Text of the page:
Once upon a time I had a blog. Then, I realized how much work it is to have a blog. So, in the totally non-fairytale-esque present, I am a blog-less being. Except for when I have something important to say. Like now. I want to share my Top 5 Books of 2016 – in 3 categories: Adult, YA, and Children’s… because sharing quality works of literature is always important.
Disclaimer: The following titles weren’t necessarily published this year; this year’s just the first time I happened to pick them up. Also, although I’ve separated the books into 3 different lists, please don’t let that stop you (a grown-ass adult) from reading something from the YA or Children’s List(s). I’m of the firm belief that a good book is a good book. It doesn’t matter if it’s sci-fi, fantasy, or historical fiction; it doesn’t matter if it’s written for an 80-year-old reader or an 8-year-old reader. Beautiful words and beautiful stories are for everyone.
With no further ado, I present…
#5) Attachments by Rainbow Rowell
Synopsis: Good friends Beth & Jennifer use their work e-mail to gossip about their daily lives. Their company, however, has a strict policy about using work e-mail for professional matters only. The policy is so strict, in fact, that they’ve hired someone to monitor usage. Enter Lincoln. His job (“internet security officer”) is to secretly read all e-mails and report inappropriate content. But he doesn’t report Beth & Jennifer, because he starts to feel like he knows them, like he’s part of the conversation, and he seems to be falling for Beth. By the time he realizes he’s head-over-heels for someone he’s never even met, someone he shouldn’t know anything about (but about whom he knows lots of intimate details), it’s too late to introduce himself and come clean. But oh, how he wants to.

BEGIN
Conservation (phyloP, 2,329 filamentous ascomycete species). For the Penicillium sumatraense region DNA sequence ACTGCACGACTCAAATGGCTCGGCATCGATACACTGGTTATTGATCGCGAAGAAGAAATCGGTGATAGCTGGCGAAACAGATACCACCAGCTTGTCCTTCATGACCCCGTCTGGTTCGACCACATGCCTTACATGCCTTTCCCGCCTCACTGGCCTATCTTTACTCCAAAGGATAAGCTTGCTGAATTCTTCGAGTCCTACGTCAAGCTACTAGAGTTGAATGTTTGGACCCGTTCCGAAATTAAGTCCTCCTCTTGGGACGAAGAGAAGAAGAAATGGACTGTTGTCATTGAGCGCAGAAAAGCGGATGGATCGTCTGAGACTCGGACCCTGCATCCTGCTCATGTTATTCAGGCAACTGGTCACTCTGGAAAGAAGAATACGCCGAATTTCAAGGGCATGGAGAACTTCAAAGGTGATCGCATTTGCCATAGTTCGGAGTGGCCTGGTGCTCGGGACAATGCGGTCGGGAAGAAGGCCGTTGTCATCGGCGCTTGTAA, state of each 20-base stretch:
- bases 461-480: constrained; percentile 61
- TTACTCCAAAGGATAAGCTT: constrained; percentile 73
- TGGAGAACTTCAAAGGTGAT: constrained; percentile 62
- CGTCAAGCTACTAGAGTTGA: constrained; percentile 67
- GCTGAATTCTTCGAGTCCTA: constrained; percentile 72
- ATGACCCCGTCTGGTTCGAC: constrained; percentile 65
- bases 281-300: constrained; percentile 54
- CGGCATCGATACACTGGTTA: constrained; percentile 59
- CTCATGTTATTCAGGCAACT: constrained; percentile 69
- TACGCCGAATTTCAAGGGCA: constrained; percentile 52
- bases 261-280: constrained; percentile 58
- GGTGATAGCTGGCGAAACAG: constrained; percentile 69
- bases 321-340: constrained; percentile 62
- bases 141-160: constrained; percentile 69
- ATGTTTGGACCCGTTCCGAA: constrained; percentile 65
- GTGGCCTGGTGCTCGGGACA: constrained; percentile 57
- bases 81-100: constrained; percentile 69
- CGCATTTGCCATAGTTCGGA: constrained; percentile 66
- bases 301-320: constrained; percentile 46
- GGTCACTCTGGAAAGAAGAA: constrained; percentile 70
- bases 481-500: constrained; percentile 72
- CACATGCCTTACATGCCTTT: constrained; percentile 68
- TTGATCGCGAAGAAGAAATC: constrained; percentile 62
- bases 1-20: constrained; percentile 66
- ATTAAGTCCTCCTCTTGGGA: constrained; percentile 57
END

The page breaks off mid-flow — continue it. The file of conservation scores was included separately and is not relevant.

Why I loved it: It’s quirky, romantic, and light. Written in e-mail format, it’s a super-fast read. It’s smart (but doesn’t make you think too hard). It’s sweet (but sassy enough to avoid being saccharine). Rainbow Rowell is my go-to author when I want to sit back, relax, and enjoy a feel-good story. I always come away from her books feeling as if she *gets* me, and that she gets *it.*
Things she *gets* (specifically in “Attachments”, but also in general):
- female friendship
- first love
- what it’s like to have a heart that’s ten sizes too big
- what it’s like to finally find someone whose heart matches your own
Who should pick this up: Ladies… especially 20 & 30-somethings (they’ll identify most with Beth & Jennifer and the problems they face, but I imagine older readers might dig it, too).
#4) All the Birds in the Sky by Charlie Jane Anders
Synopsis: Growing up, childhood friends Patricia Delfine and Laurence Armstead got each other through some particularly turbulent and traumatic times. That is, until one completely betrayed the other. After that, they go their very separate – and very weird – ways. Patricia ends up studying at a school for the magically-elite. Laurence ends up pursuing a more scientific path, inventing a gadget that allows (very minor) time travel. When their two worlds collide in an epic battle between science & magic – and the very continued existence of the planet is at stake – they have to define their relationship and what matters most to them – quick.
Why I loved it: It’s a strange, genre-bending novel, which includes some of my favorite things: robots, trees, birds, magic, romance, friendship, complex emotions. It’s the only thing that’s even come close to filling the void that was left in my heart when I finished Lev Grossman’s The Magicians trilogy.